How Scientists Search
I came across an interesting metaphor for Search Engine Optimization the other day in Marios Alexandrou’s blog. Marios provides SEO services to companies, and—for kicks, I suppose—he was trying to come up with a “sports” analogy for SEO. And since SEO requires a creative flair, is HIGHLY competitive and doesn’t involve direct combat between opponents, Marios concluded that figure-skating was the closest match.
Good choice, but I would add one more element to the mix. Imagine a figure-skating competition where the audience chooses the winner, American Idol style. In which case, it would be good to know how the populace “votes.”
While scientists use a variety of search combinations when looking for product information via the Internet, “application” and “technique” are always part of three most commonly conducted search strategies. Interestingly, “product name” is more common than “vendor name” when executing these searches. This finding suggests that while vendor name recognition may be an important function of advertising, it is product awareness that will help cement the name of specific products in a scientist’s mind and influence the parameters of Internet searches. Vendors should thus try to ensure that their advertising—both print and online—helps scientists recall the name of their product(s).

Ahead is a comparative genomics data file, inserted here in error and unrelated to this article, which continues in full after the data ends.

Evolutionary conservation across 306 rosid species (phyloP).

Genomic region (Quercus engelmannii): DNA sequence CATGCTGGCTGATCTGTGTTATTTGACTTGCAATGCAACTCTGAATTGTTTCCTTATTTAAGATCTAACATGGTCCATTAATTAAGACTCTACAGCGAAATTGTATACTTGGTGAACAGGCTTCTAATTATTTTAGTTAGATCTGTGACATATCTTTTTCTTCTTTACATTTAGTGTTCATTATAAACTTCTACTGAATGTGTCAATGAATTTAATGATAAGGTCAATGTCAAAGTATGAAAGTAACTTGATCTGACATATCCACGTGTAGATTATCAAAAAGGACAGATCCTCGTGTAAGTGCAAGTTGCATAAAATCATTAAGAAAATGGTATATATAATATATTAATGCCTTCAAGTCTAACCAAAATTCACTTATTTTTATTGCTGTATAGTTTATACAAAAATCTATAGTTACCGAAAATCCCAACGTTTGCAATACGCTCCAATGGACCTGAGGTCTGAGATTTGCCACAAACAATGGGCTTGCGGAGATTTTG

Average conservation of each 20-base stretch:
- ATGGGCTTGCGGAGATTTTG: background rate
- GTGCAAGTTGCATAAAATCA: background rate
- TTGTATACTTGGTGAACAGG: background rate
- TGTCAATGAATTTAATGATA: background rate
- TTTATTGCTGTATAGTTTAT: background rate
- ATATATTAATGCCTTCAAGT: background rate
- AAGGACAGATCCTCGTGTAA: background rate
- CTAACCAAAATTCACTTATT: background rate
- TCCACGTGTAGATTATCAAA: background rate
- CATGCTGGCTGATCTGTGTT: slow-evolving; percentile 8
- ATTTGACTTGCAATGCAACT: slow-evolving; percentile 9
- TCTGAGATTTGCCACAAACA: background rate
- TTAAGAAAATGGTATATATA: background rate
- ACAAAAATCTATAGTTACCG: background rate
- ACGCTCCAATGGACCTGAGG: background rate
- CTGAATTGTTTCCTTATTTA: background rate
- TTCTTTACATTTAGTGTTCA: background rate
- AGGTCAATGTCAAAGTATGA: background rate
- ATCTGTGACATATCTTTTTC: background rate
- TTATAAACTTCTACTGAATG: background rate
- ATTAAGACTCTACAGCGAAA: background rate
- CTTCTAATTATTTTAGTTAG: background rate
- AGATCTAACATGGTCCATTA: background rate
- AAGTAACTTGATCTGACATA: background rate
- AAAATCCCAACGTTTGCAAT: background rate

Common Internet Search Term Combinations (n=1,215)
From Advertising to Life Scientists: Resolving the Print vs. Online Dilemma.